The English Strategy to Colonize Russia

The English Strategy to Colonize Russia

The English ambassadors John Merrick and William Russell arrived in the Russian northwestern port city of Archangel in 1613. The initial goal of their quest was very harmless. The two individuals were given formal orders to protect the financial situation of the Muscovy Company, which was the principal business institution that regulated commerce with Russia at the period. They also had a covert goal: to investigate the prospect of annexing a portion of northern Russia and establishing an English colony in Muscovy. It was envisioned that this colony would extend all the way down the Volga River to the Russian border with Persia.

This audacious attempt at ‘land-grab’ in northern Russia was unique in and of itself. What made it even more noteworthy was the fact that the plan was supported by a number of London-based organizations. Members of the English Royal Navy, mercenary soldiers, top courtiers, the king, and, of course, the Muscovy Company were among them.

England’s plans to colonize Russia arose during a moment of political upheaval. In 1605, the first false Dimitri – an imposter posing as Ivan the Terrible’s youngest son – led an uprising against the then-Muscovite ruler, Boris Godunov. This is widely regarded as the beginning of Russia’s Time of Troubles (1605-13), a time of political strife in which multiple alternative claimants to the Russian throne existed. This decade-long conflict culminated in the near-total destruction of Russia’s economic, social, and political structures. Because of the lack of central control, Poland and Sweden launched assaults into Muscovy between 1610 and 1612. Against this backdrop, Thomas Chamberlain, an English mercenary soldier, and other military men conceived and developed the notion of an English invasion of Russia.

The English Strategy to Colonize Russia

Initially, their approach was slightly out of left field. However, by 1612, the concept had begun to gain traction. The Muscovy Company and its governor, Thomas Smythe, one of England’s most successful merchants, saw evident promise in the proposition: establishing a colony in Russia would not only protect their trade but also offer a faster and shorter trading route overland to India. By 1613, key courtiers such as the Earl of Pembroke, the Lord Chancellor, and even King James I had backed the notion of an English colony in Russia.

Smythe undoubtedly backed the initiative to establish a colony in Muscovy. In an undated document written by Thomas Chamberlain, believed to have been written around the winter of 1612-13, Chamberlain stated that he ‘had a conference with Sir Thomas Smythe, governor of the Muscovy Company, [who] had been ambassador there (a man very painful and industrious in all public service)’. Smythe and his merchant colleagues, according to Chamberlain, had ‘entered into consideration of a scheme which, if embraced, may be profitable to his majesty and the whole kingdom’ – the plot to invade Russia. Smythe’s motivation for promoting the project, however, may have gone beyond his link with the Muscovy Company.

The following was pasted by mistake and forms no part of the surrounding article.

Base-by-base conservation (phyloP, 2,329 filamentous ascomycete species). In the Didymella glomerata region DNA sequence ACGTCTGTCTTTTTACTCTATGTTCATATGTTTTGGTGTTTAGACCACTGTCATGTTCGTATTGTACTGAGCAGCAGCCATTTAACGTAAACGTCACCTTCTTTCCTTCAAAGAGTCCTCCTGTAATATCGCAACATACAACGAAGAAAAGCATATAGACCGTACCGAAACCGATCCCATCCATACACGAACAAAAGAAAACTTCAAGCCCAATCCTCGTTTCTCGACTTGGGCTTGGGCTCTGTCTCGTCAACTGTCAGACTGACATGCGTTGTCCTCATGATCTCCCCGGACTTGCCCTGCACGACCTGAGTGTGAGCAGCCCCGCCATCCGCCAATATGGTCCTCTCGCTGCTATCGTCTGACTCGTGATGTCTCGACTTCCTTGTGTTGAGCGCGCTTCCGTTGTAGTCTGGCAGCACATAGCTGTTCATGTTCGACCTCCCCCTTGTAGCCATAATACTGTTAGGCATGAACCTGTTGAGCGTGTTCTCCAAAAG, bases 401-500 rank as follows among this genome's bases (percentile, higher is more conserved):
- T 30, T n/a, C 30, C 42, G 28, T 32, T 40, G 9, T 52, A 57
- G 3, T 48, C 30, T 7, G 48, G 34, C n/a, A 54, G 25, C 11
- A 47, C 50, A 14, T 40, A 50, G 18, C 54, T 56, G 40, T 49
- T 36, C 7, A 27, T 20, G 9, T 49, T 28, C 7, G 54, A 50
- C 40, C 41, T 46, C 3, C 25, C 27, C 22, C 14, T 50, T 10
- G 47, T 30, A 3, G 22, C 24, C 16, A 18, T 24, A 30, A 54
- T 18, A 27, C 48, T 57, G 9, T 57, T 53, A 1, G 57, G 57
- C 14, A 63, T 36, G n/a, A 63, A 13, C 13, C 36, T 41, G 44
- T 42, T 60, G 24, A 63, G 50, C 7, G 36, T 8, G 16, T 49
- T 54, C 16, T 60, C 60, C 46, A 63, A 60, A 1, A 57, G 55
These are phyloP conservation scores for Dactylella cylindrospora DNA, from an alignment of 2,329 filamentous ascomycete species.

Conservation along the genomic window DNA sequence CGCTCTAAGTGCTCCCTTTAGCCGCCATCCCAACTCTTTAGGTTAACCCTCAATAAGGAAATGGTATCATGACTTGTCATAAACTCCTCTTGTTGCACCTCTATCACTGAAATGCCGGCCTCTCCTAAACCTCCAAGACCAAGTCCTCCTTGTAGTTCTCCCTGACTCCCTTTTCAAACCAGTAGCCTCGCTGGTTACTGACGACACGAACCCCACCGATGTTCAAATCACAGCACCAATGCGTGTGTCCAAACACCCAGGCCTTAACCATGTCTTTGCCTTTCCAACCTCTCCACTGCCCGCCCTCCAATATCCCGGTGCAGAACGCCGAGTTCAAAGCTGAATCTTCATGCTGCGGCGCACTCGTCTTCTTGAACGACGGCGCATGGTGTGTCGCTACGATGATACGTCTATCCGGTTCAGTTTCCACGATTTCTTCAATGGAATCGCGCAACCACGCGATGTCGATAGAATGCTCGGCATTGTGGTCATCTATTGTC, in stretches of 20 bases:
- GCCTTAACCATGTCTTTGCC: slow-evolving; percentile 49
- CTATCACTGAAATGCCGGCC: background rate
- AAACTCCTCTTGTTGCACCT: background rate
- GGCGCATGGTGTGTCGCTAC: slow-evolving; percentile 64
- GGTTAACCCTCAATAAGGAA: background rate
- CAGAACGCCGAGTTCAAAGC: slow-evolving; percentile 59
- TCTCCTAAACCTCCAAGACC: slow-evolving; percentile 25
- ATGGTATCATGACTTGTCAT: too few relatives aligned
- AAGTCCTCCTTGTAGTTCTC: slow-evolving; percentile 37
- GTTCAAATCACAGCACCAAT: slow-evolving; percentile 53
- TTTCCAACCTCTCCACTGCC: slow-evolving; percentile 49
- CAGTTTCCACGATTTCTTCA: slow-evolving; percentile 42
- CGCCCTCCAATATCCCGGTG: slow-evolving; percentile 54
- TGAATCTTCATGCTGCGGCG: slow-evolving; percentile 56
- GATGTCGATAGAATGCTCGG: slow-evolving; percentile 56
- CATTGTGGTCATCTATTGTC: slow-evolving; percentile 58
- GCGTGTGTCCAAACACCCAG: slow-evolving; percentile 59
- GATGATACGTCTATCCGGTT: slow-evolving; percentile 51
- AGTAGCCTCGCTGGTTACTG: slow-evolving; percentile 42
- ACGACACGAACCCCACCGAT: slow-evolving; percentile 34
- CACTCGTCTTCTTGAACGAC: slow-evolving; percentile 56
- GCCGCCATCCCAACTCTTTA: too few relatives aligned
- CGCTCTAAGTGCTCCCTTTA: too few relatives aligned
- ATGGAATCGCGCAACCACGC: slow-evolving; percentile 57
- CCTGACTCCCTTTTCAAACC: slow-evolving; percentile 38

The Muscovy and East India Company had sponsored missions to discover a Northwest Passage under Smythe’s management in the first decade of the 17th century. It was thought that such a route would allow travelers to proceed north, eventually reaching China, India, and Central Asia. This had the potential to cut months off the traditional commercial route from Africa to the Far East and India via the Cape of Good Hope. In 1607, 1608, and 1610, the businesses also funded the English explorer Henry Hudson’s attempts to show the existence of a Northwest Passage. None of these missions made any tangible progress toward establishing the legendary road.

Smythe’s belief in the availability of a faster economic route to the East was unaffected by these setbacks. Smythe and his cousin Dudley Digges founded the North-West Passage Company in July 1612. The original patent of the Company demonstrates that it was widely supported by the business community; it was comprised of various merchants who had previously worked closely with Smythe. Benjamin Decrow (a senior member of the Muscovy Company) and English ambassadors John Merrick and William Russell were among them. However, the new commercial entity was a flop. This was due in part to one of its key sponsors, Digges, publishing a book about the Northwest Passage called Of the Circumference of the Earth in 1612, which was riddled with mathematical and navigational errors. Unsurprisingly, the effort was highly criticized, and Digges’ failings further tarnished the North-West Passage Company as a legitimate institution.

Smythe’s participation in the attempt to colonize Russia must be weighed against this series of failures. The misfortune of these expeditions to discover a Northwest Passage by sea, all of which Smythe was a part of, may have led him to throw his full weight behind the more extreme plan to annex a portion of Russia in the winter of 1612-13, which could have provided him with his desired passage to the East, this time by land.

England’s colonization strategy failed miserably. Merrick and Russell arrived in Muscovy in 1613 to learn that Russia had elected a new emperor, Michael I. Military annexation is now impossible. Merrick, who was politically astute, simply submitted his credentials to the new tsar and requested that the Muscovy Company’s former trading privileges be renewed. The anticipated English invasion of Russia never happened.